After he wins a dinner date with popular actress Jill Goddard (Sasha Grey), Nick Chambers (Elijah Wood) patiently waits for her in his hotel suite. But when word gets to him at the eleventh hour that Jill cancelled their competition prize at the last minute, Nick is devastated. That is until a man who he believes works for Jill contacts him with some exciting exclusive gossip that he can run on his Jill Goddard fan-site. Before long, this gossip escalates into a full-scale abduction and forces Nick into a race against time to clear his name.
Open Windows takes our love of technology and brings into kicking and screaming into the world of cyber-horror. By having practically the entire movie take place on the screen of a laptop is a masterstroke. The way it changes direction and focus should be applauded, especially given the restraints of the format. Open Windows never feels like a gimmick but there are questionable directions that affect your overall enjoyment and don’t allow the film to fully flourish.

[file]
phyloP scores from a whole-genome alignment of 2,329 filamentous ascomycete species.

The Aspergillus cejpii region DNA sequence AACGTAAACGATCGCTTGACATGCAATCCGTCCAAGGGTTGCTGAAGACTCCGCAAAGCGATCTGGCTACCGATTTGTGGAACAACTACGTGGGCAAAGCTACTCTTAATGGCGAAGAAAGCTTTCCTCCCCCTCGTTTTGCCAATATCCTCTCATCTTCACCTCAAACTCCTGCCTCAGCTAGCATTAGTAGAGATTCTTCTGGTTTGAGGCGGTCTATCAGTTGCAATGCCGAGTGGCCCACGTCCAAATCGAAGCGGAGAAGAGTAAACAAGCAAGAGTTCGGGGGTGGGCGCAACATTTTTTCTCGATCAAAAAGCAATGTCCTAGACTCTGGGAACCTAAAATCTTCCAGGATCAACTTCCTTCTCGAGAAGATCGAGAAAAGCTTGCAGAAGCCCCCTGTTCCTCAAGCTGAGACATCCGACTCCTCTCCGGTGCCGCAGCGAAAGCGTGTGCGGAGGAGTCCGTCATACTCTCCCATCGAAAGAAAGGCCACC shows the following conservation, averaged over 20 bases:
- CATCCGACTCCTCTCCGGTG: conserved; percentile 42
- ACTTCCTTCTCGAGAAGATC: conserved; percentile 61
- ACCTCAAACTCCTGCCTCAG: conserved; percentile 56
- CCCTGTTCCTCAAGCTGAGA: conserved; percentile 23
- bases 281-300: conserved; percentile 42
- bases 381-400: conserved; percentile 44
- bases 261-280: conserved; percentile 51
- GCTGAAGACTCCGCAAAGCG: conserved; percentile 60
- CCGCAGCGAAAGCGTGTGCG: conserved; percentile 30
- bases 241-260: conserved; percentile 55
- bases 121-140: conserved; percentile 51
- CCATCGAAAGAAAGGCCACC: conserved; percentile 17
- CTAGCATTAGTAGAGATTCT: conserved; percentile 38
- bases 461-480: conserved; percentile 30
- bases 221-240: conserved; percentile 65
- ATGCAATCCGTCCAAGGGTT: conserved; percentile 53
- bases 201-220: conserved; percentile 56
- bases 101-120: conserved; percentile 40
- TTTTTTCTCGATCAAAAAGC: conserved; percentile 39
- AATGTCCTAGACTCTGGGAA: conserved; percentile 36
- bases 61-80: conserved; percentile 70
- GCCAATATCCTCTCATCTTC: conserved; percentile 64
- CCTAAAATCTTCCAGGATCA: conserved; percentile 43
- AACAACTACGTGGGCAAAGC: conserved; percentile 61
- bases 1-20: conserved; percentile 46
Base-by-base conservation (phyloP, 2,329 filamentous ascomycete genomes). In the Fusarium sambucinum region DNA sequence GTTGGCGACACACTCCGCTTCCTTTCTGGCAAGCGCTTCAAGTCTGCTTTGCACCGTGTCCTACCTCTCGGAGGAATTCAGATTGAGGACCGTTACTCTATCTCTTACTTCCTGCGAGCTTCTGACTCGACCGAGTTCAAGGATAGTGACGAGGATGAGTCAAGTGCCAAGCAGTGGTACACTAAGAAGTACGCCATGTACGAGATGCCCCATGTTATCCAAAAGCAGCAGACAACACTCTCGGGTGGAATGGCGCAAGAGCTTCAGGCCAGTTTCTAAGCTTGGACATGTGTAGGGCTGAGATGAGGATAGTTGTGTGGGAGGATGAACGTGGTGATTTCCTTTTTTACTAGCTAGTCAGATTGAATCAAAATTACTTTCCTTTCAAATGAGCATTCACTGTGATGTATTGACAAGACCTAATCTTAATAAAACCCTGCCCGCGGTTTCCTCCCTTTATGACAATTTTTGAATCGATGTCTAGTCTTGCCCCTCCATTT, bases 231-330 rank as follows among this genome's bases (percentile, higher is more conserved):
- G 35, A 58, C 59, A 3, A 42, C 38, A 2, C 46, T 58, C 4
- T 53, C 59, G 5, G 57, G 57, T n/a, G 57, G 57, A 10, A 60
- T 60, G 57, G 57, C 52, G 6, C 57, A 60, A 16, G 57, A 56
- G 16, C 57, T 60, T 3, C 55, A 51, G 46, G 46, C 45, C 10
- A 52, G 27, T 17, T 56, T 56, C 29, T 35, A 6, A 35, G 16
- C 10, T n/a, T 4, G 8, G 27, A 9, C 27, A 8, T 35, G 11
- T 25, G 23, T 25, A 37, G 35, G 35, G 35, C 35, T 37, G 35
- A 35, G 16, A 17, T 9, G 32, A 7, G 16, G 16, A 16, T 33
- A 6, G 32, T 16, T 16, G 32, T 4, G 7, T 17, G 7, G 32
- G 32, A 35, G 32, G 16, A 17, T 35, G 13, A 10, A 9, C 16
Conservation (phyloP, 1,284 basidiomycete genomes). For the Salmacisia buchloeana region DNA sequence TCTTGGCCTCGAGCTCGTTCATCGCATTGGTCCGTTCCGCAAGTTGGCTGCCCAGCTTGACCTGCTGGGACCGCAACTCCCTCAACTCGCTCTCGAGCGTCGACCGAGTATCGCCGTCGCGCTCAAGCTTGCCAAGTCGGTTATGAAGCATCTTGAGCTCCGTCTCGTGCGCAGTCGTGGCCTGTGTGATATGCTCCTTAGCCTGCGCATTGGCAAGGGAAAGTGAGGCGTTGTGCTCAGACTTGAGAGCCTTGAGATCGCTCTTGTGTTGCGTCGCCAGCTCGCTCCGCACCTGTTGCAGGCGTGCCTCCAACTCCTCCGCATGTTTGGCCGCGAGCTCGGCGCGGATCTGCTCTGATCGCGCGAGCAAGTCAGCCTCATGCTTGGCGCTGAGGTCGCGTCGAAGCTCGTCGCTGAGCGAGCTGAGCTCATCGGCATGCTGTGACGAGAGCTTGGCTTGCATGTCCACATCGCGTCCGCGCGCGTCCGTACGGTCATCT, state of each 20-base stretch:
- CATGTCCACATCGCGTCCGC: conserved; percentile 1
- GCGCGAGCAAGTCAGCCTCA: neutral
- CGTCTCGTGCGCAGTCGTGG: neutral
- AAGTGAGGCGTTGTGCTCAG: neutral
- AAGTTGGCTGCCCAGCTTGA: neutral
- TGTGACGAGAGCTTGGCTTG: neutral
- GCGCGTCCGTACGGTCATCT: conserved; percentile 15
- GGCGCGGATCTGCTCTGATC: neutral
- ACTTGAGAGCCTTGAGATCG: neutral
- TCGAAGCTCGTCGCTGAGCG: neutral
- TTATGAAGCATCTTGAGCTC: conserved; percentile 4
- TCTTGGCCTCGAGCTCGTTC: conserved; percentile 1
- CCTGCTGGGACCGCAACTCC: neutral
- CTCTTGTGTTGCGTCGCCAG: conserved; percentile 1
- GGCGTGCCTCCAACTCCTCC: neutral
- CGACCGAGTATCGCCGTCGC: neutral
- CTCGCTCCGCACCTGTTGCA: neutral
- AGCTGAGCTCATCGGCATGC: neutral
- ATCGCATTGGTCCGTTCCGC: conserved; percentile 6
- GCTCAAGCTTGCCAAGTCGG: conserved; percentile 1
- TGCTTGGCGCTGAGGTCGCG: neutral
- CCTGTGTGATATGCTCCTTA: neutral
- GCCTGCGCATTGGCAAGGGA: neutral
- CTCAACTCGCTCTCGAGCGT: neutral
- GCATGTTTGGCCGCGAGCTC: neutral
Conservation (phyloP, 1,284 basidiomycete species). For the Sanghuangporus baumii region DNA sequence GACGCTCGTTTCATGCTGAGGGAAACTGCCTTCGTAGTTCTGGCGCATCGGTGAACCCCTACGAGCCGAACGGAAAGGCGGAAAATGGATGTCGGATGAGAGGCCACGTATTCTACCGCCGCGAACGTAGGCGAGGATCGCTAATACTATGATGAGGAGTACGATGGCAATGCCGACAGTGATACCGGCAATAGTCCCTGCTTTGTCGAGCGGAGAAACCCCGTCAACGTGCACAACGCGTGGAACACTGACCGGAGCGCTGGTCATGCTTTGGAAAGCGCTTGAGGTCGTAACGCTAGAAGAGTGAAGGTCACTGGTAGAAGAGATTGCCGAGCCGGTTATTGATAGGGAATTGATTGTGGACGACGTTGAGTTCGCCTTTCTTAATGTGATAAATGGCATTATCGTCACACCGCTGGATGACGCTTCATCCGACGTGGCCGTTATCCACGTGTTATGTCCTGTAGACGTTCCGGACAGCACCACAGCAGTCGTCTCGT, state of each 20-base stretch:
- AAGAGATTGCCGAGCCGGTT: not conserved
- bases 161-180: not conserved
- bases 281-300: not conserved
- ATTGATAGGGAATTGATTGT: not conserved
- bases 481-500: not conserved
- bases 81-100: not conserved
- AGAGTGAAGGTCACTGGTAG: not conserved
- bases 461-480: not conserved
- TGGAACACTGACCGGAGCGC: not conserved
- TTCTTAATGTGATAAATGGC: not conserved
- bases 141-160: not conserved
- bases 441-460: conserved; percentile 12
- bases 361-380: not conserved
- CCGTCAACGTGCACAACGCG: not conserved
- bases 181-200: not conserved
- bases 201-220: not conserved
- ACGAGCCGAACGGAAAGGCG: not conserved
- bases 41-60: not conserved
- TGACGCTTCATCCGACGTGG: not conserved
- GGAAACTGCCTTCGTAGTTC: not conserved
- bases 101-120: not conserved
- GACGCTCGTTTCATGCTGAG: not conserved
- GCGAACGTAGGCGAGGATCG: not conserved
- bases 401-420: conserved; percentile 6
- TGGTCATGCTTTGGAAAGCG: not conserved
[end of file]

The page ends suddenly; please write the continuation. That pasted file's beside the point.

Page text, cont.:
Elijah Wood is the films’ brightest spark and it’s his charisma, charm and star-power that keeps you invested in this story. Enjoying something of a career resurgence in the horror genre, Wood is excellent and makes this worth of your time. Adult movie start Sasha Grey also does exceptionally well and hands in a subtle but affecting performance that deserves a lot of praise.
More thriller than out-and-out horror, Open Windows creates plenty of memorable jolts and makes cyber terror cool again (something we never thought we’d see happen).There’s even the odd dash of comedy, mainly stemming from Chord, the mysterious caller’s, responses and demands. Neil Maskell from Kill List obliges here, but his cockney accent does occasionally raise some unintentional laughs.
Open Windows has a clever concept but it’s reliance on unbelievable circumstance and some character choices that defy logic really taint the overall enjoyment. There’s little doubt that the concept and style of Open Windows is very clever, astutely modern and thoroughly engaging but it still needed to have a much better end product.